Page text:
Munson held a groundbreaking ceremony on Thursday, April 11, to officially kick off a transformational landscape project along its Genesee Street property. The project follows years of planning that began when Munson was allocated more than $800,000 from Utica’s Downtown Revitalization Initiative (DRI) grant from New York State. Munson’s is one of the largest projects included in Utica’s DRI grant. The project is estimated to be completed this fall.


The project will include the creation of a 49,000-square-foot public access contemporary park and community space designed by Steele Landscape Architecture with a functional and accessible plan that emphasizes a positive impact on the natural environment and personal wellness.


“The Munson Genesee Street project will transform what is now a treeless and concrete-heavy landscape to a welcoming, park-like setting with trees, gardens, and community spaces,” states Anna D’Ambrosio, Munson President and CEO. “It will create an accessible front entrance to the Museum of Art, a beautiful setting for events, and will recapture the essential neighborhood environment lost over the last few decades.”

With additional support from The Gilbert and Ildiko Butler Family Foundation, Christian and Cheryl Heilmann, and the Family of Cam Sullivan, Munson will also bring to fruition its vision for a fully accessible Genesee Street entrance to the Museum. The steps to an underused plaza at the Genesee Street entrance adjacent to Fountain Elms will be transformed into a beautiful paved, fully ADA accessible garden path leading to a welcoming plaza with tables and chairs for public use and private events.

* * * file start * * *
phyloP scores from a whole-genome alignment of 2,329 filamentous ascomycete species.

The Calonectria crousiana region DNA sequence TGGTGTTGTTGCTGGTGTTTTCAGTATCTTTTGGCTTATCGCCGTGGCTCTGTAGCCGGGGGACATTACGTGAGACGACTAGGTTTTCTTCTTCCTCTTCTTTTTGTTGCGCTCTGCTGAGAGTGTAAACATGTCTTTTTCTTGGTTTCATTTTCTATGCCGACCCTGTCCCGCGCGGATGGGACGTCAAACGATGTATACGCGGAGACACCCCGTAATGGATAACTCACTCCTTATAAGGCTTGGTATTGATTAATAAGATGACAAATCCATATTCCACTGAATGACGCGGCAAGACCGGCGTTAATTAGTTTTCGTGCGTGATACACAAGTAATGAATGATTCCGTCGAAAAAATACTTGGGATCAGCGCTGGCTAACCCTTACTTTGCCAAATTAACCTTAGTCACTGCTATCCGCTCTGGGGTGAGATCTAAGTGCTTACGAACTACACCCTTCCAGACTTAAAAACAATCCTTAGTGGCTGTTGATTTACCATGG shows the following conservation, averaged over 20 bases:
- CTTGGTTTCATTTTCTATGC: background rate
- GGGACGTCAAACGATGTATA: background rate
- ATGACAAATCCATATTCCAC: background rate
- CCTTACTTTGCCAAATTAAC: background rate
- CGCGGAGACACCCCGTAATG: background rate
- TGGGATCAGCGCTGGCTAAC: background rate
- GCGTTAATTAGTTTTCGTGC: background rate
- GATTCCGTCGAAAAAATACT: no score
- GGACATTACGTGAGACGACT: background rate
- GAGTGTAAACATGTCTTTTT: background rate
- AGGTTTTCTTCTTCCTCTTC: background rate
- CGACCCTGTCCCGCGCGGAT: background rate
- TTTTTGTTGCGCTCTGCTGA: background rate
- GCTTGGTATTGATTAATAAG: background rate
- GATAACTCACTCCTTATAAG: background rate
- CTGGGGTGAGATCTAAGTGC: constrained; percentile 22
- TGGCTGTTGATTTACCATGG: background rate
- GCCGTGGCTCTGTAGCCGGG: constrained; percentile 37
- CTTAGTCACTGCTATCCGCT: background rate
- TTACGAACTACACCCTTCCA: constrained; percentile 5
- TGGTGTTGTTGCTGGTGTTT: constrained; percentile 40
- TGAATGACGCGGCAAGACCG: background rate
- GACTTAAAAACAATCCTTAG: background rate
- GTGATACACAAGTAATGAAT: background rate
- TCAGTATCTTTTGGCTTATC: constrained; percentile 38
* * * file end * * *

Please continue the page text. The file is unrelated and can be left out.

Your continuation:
“Breaking ground today on the transformation of Munson’s greenspace on Genesee Street is met with great significance,” said Utica Mayor Michael Galime. “Each year, Munson is a clear part of Utica’s downtown activities and has always been one of Utica’s greatest assets. With this initiative, we are marking its future as a renewed landmark in our community.”

The current fence and hedge in front of the Museum of Art will also be replaced with a low-visibility railing to maintain the current safety function while allowing the public to view the Museum the way architect Philip Johnson originally intended. With its lower-level glass facade,  the granite building appears almost as if it were floating above the ground.


The new landscape will also include the reinstallation of the Museum’s sculpture Three Arches (1963) by Alexander Calder, the celebrated modern artist whose work is in permanent collections around the world, including the Whitney, the Guggenheim, MoMA, the Centre Pompidou in Paris, and nearby in Albany’s Rockefeller Empire State Plaza Art Collection.


Because the project will be underway through the summer, Munson will relocate this year’s Arts Festival Sidewalk Show, happening July 13-2, inside to the Museum of Art Root Court, with artwork from local artists rubbing shoulders with Hudson River masterpieces represented in Munson’s summer exhibition, American Landscapes. Other Arts Festival favorites, such as the Munson Car Show and Big Prints Steamrollin’ Invitational, will continue to be held on the State Street side of Munson.


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